Category Archive: Medical Indemnity

Insurance Review May 2016

Welcome to Insurance Review May 2016, DLA Piper’s publication dedicated to the insurance industry. In this edition we report on developments across the insurance industry, including the impact of the AEC and other regulatory developments. We also report on the latest cases in many classes of business, including D&O, cyber, privacy, fintech, construction, medical indemnity, …

Continue reading »

Appellants fail in attempt to recover damages for costs of raising child with profound disabilities – Waller v James [2015] NSWCA 232

Last Thursday, the NSW Court of Appeal dismissed an appeal against Justice Hislop’s decision in Waller v James [2013] NSWCA 497. Causation is often an issue in medical negligence cases and this was no different. The appellants established that the respondent had breached his duty of care to them but they failed on causation.

Continue reading »

High Court refuses special leave to appeal in AME Hospitals v Dixon

Earlier today, the High Court of Australia refused special leave to appeal against the Supreme Court of Western Australia Court of Appeal’s decision in AME Hospitals Pty Ltd v Dixon [2015] WASCA 63. The High Court’s refusal of special leave confirms that, in claims that require expert evidence on the physical cause of a plaintiff’s …

Continue reading »

Long Tail Personal Injury Claims – Have the Gates Opened in Western Australia?

In September 2014, we reported on the argument before the Supreme Court of Western Australia Court of Appeal in an appeal against the decision of Dixon v Clarke [2013] WASC 471.  The Court of Appeal delivered its reasons for decision this morning.  In its decision (AME Hospitals Pty Ltd v Dixon [2015] WASCA 63), the …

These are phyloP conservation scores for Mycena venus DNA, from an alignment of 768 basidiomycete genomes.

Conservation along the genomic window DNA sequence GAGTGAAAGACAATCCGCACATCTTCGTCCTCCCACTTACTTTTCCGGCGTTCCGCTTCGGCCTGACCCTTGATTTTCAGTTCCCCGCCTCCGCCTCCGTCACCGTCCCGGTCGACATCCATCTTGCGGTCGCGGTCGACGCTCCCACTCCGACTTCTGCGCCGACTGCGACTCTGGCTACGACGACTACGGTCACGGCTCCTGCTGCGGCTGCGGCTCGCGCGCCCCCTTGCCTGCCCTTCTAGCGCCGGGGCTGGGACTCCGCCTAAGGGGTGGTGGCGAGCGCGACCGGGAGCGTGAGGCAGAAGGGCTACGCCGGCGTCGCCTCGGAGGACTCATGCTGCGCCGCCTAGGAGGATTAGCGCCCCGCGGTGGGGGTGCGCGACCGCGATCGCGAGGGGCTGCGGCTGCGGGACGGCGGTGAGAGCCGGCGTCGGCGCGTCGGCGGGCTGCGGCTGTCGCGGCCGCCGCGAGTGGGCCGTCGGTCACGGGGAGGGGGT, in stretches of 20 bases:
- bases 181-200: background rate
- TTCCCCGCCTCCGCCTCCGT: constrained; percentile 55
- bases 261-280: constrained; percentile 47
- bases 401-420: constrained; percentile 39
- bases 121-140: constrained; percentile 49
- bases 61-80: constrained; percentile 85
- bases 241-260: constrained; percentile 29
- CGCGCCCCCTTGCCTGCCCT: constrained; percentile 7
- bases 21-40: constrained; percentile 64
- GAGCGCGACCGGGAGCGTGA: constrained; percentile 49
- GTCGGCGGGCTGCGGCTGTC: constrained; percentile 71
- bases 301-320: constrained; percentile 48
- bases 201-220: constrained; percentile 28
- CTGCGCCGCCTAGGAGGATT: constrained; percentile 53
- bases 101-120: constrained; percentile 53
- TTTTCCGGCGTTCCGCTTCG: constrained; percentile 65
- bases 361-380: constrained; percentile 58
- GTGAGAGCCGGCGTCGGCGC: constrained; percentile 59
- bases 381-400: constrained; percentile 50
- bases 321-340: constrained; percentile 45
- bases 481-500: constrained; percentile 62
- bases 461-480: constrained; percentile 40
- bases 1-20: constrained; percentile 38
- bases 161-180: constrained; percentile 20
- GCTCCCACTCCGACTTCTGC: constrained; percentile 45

Continue reading »

DLA Piper’s Insurance Review Febuary 2015

Welcome to DLA Piper’s Insurance Review February 2015 – an annual publication dedicated to the insurance industry. Please click here if you wish to view or download the publication. We hope you enjoy reading the 2015 issue and we welcome your feedback on our publication. Please feel free to send us your comments or suggestions.

Continue reading »

High Court limits duty of care regarding psychiatric detention

On 12 November 2014, the High Court of Australia unanimously held that a hospital and a doctor did not owe a duty of care to the relatives of a man killed by a mentally ill patient who had been discharged from the hospital into the man’s care. This case provides some clear guidance on how …

Continue reading »

High Court finds no duty of care

 In Hunter and New England Local Health District v McKenna; Hunter and New England Local Health District v Simon & Anor [2014] HCA 44, the High Court unanimously allowed appeals from the New South Wales Court of Appeal, and found that a hospital and its staff did not owe a duty of care to the …

Continue reading »

High Court hears appeal on hospital’s duty of care to man murdered by mental health patient

Last week, the High Court of Australia heard argument in an appeal against the decision of McKenna v Hunter & New England Local Health District; Simon v Hunter & New England Local Health District [2013] NSWCA 476. The case concerns the discharge of a mental health patient into the custody of his friend, Stephen Rose, …

Continue reading »

Fund management expenses in catastrophic personal injuries cases – awards on top of awards?

The costs of managing awards of damages for catastrophic personal injury claims comprise one of the most significant heads of damage that a plaintiff is awarded.  These costs often make up around 20% of the total award.  Where a defendant’s tort has caused a plaintiff to need assistance to manage his or her affairs, there …

Continue reading »

Long tail personal injury claims – a floodgate issue in WA?

Yesterday, the Supreme Court of Western Australia Court of Appeal heard argument in an appeal against the decision of Dixon v Clarke [2013] WASC 471. The case concerns a plaintiff who allegedly suffered hypoxic ischaemic encephalopathy during birth in 2001. She now has cerebral palsy. Prior to the limitation period expiring in 2011, the plaintiff’s father …

Continue reading »

Older posts «